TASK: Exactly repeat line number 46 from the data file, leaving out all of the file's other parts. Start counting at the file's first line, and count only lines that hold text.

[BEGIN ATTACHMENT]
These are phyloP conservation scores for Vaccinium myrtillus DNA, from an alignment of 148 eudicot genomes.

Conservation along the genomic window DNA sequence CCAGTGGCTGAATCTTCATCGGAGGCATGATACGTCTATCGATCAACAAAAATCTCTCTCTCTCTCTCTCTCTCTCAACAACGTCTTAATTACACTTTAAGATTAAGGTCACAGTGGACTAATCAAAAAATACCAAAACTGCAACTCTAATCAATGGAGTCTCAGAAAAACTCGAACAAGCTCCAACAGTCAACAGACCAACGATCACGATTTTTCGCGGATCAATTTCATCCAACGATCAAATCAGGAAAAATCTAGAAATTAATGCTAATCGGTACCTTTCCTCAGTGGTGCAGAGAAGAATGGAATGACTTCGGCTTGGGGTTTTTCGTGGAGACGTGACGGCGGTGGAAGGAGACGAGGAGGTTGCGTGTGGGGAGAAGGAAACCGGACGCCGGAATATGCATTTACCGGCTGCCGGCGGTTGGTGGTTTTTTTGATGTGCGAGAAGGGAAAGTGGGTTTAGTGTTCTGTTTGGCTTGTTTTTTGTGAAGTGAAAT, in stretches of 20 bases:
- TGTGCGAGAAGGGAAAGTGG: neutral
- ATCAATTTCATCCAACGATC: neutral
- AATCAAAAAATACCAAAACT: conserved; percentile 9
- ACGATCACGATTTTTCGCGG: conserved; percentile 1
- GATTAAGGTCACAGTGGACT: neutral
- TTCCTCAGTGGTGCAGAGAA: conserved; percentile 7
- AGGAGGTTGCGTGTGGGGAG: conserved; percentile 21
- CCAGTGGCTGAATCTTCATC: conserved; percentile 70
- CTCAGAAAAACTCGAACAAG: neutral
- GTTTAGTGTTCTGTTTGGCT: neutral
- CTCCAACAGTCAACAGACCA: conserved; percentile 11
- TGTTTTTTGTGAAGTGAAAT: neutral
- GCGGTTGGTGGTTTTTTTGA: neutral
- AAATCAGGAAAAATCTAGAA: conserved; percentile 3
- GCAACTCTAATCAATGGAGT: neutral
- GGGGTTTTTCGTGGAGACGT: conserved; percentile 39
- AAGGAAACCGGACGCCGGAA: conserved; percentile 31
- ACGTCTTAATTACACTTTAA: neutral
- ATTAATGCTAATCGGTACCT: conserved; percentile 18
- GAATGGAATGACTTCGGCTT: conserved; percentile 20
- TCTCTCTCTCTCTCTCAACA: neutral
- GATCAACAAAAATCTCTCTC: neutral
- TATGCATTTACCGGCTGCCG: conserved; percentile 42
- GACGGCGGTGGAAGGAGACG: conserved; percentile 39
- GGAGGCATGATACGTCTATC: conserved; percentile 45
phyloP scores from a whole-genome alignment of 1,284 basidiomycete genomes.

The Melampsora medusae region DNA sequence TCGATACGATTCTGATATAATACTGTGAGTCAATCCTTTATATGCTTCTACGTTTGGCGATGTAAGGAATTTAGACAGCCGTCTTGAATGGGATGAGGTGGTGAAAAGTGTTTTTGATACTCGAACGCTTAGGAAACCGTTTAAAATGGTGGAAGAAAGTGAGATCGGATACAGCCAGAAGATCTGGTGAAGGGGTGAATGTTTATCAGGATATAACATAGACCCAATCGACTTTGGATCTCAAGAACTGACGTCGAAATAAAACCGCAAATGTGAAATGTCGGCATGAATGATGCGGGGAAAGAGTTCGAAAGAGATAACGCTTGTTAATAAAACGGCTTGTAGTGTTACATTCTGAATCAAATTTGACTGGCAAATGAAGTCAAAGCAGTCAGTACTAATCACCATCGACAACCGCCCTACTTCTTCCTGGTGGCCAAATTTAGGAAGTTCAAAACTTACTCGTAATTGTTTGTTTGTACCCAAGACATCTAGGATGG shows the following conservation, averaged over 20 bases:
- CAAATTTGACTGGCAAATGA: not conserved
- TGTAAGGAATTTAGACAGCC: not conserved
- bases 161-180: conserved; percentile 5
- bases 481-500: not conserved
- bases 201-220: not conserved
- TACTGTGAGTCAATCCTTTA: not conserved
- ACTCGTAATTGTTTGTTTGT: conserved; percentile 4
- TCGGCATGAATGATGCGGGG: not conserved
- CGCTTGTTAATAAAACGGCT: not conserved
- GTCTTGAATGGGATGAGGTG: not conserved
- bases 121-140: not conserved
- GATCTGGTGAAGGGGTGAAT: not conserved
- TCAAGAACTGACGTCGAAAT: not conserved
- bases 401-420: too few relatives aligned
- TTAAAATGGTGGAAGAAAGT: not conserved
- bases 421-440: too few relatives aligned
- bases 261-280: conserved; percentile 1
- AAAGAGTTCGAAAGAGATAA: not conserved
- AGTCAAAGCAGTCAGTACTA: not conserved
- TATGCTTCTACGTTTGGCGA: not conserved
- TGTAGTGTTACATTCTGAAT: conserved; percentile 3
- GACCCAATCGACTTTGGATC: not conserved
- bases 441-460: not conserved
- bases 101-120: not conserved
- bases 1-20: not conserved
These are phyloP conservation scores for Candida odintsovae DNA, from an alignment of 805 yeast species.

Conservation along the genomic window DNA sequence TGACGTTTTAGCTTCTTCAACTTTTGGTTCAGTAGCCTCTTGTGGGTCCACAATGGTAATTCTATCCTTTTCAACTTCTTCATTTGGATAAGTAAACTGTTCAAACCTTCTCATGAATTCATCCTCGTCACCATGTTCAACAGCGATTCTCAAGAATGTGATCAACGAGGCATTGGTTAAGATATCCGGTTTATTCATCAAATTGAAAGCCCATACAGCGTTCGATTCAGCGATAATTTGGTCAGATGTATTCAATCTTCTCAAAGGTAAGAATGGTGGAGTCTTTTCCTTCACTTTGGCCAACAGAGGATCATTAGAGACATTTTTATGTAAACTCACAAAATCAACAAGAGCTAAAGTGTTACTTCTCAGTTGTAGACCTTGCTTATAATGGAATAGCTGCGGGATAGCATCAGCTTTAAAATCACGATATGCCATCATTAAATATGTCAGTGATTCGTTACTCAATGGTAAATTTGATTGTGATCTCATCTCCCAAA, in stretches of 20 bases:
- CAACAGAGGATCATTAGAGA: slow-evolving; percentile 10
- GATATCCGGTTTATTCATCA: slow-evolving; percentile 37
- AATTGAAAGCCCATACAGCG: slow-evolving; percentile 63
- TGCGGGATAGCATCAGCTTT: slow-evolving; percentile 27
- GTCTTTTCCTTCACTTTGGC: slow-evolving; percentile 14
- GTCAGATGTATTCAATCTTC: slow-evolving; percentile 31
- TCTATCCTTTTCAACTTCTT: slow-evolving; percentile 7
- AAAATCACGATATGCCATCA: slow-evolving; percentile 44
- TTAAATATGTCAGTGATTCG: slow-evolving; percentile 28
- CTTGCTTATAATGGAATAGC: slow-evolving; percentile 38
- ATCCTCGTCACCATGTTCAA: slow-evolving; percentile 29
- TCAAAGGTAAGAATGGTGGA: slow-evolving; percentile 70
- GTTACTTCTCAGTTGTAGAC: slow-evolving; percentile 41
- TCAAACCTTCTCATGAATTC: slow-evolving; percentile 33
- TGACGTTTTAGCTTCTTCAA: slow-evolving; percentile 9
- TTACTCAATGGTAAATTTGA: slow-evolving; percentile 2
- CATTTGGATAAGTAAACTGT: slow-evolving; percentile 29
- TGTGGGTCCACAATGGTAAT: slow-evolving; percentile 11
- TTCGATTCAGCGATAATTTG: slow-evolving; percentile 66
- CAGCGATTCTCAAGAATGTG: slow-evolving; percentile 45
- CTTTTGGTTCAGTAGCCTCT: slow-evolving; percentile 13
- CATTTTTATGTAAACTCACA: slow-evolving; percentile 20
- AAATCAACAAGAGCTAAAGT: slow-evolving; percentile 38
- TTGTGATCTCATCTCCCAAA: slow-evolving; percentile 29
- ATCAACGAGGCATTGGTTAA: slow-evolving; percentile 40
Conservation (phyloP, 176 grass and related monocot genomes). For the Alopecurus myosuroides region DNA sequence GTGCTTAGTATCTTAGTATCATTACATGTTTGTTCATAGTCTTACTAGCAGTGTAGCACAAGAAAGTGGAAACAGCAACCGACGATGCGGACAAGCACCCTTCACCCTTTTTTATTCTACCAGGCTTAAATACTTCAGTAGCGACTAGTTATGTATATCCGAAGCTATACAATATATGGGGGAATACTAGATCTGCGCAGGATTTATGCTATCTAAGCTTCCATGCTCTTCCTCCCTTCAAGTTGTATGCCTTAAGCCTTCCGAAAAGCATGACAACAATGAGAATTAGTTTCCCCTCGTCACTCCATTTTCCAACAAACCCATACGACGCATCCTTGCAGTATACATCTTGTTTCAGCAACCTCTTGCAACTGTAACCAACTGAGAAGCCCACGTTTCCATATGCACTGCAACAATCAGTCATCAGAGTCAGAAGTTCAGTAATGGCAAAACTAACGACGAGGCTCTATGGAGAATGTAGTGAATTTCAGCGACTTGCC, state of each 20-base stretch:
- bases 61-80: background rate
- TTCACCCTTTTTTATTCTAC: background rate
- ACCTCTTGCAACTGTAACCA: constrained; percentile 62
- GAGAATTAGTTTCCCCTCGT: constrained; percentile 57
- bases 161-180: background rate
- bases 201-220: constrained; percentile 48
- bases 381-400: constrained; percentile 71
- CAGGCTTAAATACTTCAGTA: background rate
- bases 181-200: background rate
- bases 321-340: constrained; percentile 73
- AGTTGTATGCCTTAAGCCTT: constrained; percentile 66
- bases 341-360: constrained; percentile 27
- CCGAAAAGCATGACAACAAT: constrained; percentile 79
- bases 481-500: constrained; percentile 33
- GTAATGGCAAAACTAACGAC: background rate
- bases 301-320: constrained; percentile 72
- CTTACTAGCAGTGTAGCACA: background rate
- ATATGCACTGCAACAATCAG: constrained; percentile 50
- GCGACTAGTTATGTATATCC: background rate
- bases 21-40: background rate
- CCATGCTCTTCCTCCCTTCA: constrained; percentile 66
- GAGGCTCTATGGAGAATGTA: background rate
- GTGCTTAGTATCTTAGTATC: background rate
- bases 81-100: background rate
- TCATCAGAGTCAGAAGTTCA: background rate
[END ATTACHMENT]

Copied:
- bases 261-280: conserved; percentile 1